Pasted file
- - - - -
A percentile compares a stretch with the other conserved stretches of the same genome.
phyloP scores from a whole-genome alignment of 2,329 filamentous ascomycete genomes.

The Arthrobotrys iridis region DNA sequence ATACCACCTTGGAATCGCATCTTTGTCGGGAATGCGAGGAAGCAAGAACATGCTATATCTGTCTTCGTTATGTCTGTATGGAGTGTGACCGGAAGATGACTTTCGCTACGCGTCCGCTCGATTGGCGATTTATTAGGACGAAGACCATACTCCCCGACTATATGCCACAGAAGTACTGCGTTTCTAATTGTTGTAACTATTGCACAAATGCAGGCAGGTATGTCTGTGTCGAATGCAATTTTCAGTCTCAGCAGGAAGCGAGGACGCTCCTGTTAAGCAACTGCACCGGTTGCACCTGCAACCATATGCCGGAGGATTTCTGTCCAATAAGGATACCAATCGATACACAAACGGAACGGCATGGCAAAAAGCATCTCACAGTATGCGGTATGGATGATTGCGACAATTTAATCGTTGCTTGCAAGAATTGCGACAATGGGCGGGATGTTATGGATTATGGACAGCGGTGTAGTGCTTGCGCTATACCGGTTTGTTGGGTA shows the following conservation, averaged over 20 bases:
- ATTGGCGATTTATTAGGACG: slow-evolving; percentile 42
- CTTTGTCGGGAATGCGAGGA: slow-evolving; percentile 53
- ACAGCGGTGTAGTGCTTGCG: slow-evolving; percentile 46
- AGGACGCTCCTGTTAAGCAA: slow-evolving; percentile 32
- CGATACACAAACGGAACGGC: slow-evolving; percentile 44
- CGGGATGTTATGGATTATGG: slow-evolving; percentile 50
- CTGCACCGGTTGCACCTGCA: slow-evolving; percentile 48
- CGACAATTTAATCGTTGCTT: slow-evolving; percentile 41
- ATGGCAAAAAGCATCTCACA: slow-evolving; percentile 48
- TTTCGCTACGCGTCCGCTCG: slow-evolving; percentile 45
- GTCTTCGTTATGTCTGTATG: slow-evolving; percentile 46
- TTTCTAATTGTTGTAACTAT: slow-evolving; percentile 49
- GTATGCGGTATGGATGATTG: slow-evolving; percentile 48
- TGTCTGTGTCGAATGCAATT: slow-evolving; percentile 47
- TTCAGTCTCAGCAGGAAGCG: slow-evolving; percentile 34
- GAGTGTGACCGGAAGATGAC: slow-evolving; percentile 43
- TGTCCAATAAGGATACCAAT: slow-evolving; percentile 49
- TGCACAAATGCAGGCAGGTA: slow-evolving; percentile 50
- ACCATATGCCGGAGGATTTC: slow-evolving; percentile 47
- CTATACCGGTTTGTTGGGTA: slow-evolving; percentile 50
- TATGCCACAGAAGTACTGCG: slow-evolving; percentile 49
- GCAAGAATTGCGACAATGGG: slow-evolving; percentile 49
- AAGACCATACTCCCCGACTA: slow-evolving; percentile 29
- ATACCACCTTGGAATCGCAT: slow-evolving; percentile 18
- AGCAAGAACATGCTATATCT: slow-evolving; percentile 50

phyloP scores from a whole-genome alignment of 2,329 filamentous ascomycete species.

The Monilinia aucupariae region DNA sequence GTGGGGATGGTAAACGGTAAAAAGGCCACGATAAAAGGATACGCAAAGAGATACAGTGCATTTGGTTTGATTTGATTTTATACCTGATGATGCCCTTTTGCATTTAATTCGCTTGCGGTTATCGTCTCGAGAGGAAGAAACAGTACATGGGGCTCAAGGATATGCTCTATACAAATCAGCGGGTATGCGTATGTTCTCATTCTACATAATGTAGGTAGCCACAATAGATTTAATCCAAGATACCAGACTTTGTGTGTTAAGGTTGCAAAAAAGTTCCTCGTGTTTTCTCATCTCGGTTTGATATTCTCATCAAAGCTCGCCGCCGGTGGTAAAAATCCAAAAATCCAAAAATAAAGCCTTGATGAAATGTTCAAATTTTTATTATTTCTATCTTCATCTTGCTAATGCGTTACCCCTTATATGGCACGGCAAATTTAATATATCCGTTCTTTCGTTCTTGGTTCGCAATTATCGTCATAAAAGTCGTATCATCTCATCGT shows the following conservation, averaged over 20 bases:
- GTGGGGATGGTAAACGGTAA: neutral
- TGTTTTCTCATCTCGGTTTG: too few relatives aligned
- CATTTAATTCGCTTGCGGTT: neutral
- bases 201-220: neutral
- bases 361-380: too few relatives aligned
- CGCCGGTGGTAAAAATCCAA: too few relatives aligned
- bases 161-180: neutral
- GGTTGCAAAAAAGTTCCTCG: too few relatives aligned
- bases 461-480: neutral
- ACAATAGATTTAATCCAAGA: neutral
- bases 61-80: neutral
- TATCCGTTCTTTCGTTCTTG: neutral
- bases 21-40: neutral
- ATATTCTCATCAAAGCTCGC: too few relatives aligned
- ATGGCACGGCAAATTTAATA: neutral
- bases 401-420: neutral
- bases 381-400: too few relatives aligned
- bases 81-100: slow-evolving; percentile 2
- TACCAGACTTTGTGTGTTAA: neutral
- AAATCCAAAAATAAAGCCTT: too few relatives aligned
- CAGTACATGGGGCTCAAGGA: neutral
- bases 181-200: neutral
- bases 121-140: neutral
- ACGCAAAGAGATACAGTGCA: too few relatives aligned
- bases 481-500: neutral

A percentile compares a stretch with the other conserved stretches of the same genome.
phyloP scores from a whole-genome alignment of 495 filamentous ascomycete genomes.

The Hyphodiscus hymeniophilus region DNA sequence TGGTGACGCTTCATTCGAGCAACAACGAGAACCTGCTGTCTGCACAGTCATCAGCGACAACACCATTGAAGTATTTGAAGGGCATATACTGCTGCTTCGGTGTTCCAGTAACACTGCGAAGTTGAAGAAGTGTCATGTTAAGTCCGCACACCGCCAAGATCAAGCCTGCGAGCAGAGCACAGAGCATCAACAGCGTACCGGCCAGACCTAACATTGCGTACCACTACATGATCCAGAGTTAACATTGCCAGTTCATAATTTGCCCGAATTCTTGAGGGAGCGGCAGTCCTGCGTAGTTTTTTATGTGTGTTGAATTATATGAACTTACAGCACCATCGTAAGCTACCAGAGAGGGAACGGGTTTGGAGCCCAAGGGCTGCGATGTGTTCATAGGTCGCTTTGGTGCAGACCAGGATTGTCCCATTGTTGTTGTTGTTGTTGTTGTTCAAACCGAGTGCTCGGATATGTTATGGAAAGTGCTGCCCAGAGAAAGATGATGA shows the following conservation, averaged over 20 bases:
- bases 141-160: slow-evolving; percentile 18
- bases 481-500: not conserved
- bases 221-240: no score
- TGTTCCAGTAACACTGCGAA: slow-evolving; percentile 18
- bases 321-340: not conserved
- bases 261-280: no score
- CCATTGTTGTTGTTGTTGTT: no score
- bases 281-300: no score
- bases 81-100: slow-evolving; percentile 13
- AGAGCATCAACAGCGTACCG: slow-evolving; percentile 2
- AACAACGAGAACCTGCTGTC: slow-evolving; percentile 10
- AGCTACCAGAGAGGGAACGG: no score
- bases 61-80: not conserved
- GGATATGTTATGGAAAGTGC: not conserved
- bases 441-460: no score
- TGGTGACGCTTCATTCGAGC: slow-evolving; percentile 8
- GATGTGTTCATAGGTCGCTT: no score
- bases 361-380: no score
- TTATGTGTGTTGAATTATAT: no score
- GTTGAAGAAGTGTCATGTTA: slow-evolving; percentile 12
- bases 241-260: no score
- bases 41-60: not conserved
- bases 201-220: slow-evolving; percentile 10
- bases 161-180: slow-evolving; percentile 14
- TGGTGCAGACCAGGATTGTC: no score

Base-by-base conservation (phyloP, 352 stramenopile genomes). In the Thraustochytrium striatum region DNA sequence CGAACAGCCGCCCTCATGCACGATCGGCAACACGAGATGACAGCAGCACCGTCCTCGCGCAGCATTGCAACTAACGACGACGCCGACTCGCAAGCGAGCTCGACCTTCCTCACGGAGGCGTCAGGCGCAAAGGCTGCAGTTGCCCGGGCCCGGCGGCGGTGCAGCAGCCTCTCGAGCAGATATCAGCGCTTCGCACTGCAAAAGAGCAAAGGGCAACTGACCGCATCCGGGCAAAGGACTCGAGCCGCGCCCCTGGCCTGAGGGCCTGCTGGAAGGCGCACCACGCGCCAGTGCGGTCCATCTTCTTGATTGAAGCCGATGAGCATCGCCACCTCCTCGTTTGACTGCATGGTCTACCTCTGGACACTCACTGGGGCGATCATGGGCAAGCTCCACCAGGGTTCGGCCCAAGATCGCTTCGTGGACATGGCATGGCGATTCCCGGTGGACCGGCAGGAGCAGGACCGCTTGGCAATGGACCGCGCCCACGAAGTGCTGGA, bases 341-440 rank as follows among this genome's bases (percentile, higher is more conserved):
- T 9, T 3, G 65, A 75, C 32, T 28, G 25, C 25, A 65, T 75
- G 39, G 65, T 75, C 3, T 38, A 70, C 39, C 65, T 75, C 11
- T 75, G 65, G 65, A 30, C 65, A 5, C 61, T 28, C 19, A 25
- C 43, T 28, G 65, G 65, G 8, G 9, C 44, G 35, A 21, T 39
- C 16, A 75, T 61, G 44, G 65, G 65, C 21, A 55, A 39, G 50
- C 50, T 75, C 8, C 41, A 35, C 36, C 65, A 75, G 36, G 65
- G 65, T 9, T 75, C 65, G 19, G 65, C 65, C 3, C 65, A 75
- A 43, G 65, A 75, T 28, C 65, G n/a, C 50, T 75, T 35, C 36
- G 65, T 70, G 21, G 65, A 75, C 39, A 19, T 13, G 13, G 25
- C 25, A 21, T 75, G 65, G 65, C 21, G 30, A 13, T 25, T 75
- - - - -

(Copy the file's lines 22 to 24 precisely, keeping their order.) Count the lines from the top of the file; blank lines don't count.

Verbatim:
- ACCATATGCCGGAGGATTTC: slow-evolving; percentile 47
- CTATACCGGTTTGTTGGGTA: slow-evolving; percentile 50
- TATGCCACAGAAGTACTGCG: slow-evolving; percentile 49